“Melissa,” you might say, “I need to talk with you about the laundry situation. I’m really sorry, but it’s not going to work out for you to do it at my house anymore.” Your goal here is to be clear about one thing: she cannot do her laundry at your house anymore. You want to be vague about the reason beyond, “It’s not working for me.”

Why be vague? Because the real reason — that you are increasingly angry about the arrangement — is not her problem. It is your problem because you offered the favor that you can no longer perform.

She will probably say “Oh, okay,” and thank you for letting her use your machine so often. You will respond with a gracious, “You’re welcome,” and change the subject to something that has nothing to do with laundry.

If she asks why you have changed your mind, repeat, “It’s just not going to work out,” until she stops pressing. If she asks if there was a problem or worries that she has inconvenienced you, assure her that there is no problem and it was no trouble, but “It’s just not going to work out anymore.”

Again, your upset feelings are your problem, not hers. Even though she was presumptuous, you opened the door and allowed it to happen.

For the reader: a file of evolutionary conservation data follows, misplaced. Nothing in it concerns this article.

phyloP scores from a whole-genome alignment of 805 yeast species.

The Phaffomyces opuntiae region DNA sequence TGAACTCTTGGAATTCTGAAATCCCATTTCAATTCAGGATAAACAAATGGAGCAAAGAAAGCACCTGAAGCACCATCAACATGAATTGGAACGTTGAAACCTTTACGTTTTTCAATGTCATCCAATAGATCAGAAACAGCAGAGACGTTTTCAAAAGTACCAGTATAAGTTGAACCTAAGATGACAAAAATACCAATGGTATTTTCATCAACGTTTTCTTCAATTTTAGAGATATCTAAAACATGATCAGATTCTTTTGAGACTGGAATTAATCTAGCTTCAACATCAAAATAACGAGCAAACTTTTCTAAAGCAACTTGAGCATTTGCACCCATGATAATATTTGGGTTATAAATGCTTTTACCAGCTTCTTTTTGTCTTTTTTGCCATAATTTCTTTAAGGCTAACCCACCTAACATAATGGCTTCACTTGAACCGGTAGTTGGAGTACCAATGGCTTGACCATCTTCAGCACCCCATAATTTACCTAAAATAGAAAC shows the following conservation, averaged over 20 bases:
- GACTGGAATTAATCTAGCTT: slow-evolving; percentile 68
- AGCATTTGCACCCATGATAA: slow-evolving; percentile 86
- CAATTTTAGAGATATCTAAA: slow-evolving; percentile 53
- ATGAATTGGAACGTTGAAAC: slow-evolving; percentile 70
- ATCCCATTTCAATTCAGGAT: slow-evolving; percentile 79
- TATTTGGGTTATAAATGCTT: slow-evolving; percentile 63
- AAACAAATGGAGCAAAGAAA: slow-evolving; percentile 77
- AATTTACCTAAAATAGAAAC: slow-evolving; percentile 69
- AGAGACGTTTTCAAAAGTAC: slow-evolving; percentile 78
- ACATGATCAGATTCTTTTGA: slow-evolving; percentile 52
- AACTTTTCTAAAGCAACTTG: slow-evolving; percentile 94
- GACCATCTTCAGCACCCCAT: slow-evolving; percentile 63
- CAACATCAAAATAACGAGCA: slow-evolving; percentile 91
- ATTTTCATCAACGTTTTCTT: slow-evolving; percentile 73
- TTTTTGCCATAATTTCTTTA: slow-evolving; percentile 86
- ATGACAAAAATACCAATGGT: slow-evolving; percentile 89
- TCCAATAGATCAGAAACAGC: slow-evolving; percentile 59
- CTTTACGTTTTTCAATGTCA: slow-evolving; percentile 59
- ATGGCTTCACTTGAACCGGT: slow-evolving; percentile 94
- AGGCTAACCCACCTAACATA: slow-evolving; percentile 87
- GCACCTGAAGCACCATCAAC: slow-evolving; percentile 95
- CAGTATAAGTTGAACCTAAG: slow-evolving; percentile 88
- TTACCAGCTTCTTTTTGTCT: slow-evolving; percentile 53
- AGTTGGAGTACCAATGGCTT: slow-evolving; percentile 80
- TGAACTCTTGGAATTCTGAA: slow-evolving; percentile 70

She might also propose a new bargain. What if she came twice a month and watched your kids and cleaned your house while you went out? If her proposal tempts you, take a few days to think about it.

Then, if you think it is a good trade, tell her you can try it for a month.

But if you don’t want to trade anything, for heaven’s sake, just say no!

Finally, make sure you show increased friendship and affection for her. Invite her to do things, do little favors for her, compliment her outfit, throw her a baby shower. You want her to know that you care about her and want to be her friend, even if you can’t be her laundry solution.

Do you have a quandary, conundrum, or sticky situation in your life? Click this button to drop Cyndie a line, and she’ll be happy to answer your question in a future column. Any topic is welcome!


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About Cyndie Swindlehurst

Cynthia Munk Swindlehurst spent her childhood in New Hampshire and her adolescence in San Diego. She served a mission in Manaus Brazil. She graduated from Brigham Young University with a degree in English and from Duke University with a law degree.

She practiced law until her first child was born. She enjoys reading, tap dancing, and discussing current events. She and her husband live in Greensboro, North Carolina with their two sons.

Cyndie serves as the Sunbeams teacher in her ward.

Visit Cyndie at Dear Cyndie